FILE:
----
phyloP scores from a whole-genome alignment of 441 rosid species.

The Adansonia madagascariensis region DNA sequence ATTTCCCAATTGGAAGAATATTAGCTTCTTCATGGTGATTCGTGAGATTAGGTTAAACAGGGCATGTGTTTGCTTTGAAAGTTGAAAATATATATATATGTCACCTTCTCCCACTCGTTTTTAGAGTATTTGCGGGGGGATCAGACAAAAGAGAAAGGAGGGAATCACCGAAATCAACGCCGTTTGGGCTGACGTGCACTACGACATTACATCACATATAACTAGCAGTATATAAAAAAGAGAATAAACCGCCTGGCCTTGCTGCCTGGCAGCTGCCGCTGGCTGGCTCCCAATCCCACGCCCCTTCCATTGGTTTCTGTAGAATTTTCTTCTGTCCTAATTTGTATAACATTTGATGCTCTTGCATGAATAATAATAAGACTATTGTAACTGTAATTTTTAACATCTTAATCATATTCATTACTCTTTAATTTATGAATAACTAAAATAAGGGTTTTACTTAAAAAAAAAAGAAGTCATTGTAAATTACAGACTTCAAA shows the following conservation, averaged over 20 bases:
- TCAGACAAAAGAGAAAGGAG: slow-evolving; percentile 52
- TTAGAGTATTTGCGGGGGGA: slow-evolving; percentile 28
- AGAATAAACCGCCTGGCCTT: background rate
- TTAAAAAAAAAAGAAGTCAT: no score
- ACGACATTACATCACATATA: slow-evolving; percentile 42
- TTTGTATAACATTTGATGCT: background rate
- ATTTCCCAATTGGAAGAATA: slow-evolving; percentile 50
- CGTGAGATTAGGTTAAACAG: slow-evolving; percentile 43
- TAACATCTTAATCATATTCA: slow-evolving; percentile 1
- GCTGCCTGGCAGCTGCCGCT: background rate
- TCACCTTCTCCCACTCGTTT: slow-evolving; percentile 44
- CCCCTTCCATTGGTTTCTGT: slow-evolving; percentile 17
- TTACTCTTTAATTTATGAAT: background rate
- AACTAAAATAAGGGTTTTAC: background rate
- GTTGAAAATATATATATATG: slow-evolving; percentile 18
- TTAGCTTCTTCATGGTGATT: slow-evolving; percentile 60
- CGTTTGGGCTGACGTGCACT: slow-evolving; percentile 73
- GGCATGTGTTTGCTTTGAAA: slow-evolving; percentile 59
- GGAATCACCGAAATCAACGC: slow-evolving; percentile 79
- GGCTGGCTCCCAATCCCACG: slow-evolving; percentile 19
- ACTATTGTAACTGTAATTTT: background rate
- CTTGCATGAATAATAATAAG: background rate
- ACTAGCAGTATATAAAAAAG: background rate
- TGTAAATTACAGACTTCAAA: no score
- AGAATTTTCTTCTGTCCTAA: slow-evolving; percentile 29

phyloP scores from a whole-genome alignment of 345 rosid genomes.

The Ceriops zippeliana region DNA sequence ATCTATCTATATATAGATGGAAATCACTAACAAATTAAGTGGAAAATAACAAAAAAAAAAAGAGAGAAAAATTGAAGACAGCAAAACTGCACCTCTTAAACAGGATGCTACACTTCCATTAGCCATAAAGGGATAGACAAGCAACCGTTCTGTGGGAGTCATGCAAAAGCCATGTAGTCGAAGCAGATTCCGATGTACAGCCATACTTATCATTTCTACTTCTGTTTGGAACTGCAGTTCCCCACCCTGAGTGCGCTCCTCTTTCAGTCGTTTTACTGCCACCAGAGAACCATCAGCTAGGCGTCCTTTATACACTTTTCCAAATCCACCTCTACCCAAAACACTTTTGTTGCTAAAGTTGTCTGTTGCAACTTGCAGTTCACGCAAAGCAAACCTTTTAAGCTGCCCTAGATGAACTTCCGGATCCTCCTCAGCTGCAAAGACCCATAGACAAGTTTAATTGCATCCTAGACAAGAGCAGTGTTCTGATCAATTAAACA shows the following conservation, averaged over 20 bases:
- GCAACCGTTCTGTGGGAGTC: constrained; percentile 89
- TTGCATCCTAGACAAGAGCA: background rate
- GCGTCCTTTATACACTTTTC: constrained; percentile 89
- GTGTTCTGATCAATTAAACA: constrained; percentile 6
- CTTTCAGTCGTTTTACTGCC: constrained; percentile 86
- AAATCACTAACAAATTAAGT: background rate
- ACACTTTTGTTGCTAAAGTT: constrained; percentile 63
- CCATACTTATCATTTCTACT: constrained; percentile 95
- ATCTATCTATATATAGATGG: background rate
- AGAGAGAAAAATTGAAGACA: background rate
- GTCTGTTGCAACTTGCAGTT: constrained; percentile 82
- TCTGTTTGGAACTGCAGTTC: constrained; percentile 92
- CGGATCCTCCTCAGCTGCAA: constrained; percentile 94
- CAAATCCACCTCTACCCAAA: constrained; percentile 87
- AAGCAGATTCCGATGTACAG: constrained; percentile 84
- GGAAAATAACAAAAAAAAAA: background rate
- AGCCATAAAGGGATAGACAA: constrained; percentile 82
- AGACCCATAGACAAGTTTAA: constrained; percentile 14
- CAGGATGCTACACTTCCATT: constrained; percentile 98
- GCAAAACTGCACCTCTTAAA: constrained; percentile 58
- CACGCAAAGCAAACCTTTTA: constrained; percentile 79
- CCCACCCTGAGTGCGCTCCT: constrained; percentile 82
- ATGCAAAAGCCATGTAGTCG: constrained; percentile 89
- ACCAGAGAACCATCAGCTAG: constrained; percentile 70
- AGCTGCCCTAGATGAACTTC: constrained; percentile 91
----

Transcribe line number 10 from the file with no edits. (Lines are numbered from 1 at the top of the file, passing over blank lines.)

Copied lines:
- CGTGAGATTAGGTTAAACAG: slow-evolving; percentile 43